2. Panel interviews are now done remotely. Applicants do not have to travel to the Police Department.
  3. Polygraphs are being administered.  The equipment is adjusted to give approximately six feet of distance between the applicant and tester. The applicant wears a surgical mask and our tester wears an N95 mask.

All our guidelines for testing have been approved by command staff and our county physician.


Chandler, AZ Lieutenant Melissa Deanda:

Continue active recruitment efforts, or competing agencies will step in

Normally we would conduct the physical and written portion of the testing process first, but because of COVID-19, we moved this to the last portion of the testing phase. When we finally conducted the physical and written testing portion, we screened the applicants with a questionnaire, temperature check, provided sanitizing materials, and adhered to social distancing throughout the process.

We also did not hold in-person oral boards, but opted for virtual oral boards using Google Duo. Our background interviews were conducted over the phone, as well as our Chief interviews for final applicants.

I think law enforcement agencies must continue to hire and modify their recruiting and hiring processes to fill vacant positions within their agencies, even during COVID-19 times. While each agency is doing something different, the need for police officers is still there.

If an agency idly waits out the pandemic and does not hire officers, they will find themselves in a difficult position with staffing. Normal attrition occurs, which will add to staffing issues.


Phoenix, AZ Commander Charles Consolian:

We have an online option for our written test

In May 2020, we began using an online testing system that allows applicants to take our written portion from anywhere in the world, as long as they have access to a computer and the internet.  This was in process before COVID-19.  It has enabled applicants who can’t or don’t want to travel to take the test without any risk of exposure.  It costs each applicant $35 to take the online test.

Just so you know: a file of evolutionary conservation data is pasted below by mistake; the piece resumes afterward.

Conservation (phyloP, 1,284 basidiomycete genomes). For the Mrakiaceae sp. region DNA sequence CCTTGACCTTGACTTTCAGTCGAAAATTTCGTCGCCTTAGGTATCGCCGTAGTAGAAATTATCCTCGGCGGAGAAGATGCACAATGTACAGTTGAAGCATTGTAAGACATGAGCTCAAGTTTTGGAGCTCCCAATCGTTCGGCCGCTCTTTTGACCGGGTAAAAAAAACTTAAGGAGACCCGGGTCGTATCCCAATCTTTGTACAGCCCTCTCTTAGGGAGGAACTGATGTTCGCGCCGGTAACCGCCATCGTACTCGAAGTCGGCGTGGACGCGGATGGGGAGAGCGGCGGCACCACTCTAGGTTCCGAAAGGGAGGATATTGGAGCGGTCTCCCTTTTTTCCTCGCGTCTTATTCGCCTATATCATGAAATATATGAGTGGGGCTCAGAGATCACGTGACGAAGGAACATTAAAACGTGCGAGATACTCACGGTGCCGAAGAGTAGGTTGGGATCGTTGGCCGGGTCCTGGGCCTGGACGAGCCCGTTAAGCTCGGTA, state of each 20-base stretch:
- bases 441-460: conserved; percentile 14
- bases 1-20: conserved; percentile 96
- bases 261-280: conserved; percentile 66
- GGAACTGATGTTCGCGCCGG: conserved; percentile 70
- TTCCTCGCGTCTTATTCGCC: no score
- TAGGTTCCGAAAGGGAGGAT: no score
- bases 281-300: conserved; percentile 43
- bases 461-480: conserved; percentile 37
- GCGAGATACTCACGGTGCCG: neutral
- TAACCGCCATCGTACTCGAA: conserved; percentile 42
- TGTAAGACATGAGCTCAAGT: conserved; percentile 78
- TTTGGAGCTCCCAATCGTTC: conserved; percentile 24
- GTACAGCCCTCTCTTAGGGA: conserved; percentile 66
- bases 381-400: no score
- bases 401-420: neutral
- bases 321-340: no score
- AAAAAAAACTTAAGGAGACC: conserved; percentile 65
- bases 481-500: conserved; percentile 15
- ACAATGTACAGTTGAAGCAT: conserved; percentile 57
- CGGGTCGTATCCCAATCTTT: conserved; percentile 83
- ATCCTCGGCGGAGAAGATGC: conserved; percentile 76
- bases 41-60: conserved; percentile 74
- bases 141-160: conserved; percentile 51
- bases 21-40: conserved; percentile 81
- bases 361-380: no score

We also continue to have in-person testing opportunities three times a month in Phoenix.


Milton, GA Chief Rich Austin:

We moved toward online recruiting with a national scope

We reallocated funding for recruiting-related travel and events, redirecting it toward an enhanced online presence on job boards and other platforms.  The original plan was to move toward a broader national scope.  We kept that portion of the plan, but did so virtually instead of face-to face.


Fairfax County, VA Lieutenant and Asst. Commander Rachel Levy, Personnel Resources Division:

We’re doing virtual career fairs, and online sessions to help applicants with paperwork

Since the onset of COVID-19, we have shifted nearly all recruiting efforts to an online, virtual platform. Career fairs are being held virtually as opposed to in-person, and we are relying more heavily on social media messaging to get the word out about hiring. We are holding workshops and information sessions via teleconference to help applicants with completing the required paperwork, both in a group setting and one-on-one.


Seizing Recruitment Opportunities in an Uncertain Job Market

The economic recession caused by the COVID-19 pandemic apparently has brought uncertainty to the police job market. PERF’s questionnaire found that police agencies have had mixed results on the number of applicants received, with 22% reporting a decrease, 19% reporting an increase, and 30% saying the number of applicants remained the same after the onset of COVID-19.  

Menomonie, WI Chief Eric Atkinson:

All our officers should be trained to think of themselves as recruiters

Now more than ever, it’s important to move toward a private-sector approach to headhunting good candidates, both in and outside the field of law enforcement.  All officers should be trained to have the mindset that they are employment/talent recruiters.  Any friendly contact with a community member is an opportunity to make a connection that could result in building trust and/or recruiting a new candidate.

We have streamlined our hiring process to be similar to the private sector.  We no longer hold lengthy hiring processes with an official open recruitment period. We now have continuous and open recruitment, regardless of whether we have open positions at a given time. We actively headhunt current officers, and persons with identifiable behavioral character traits that align with our mission/vision/core values.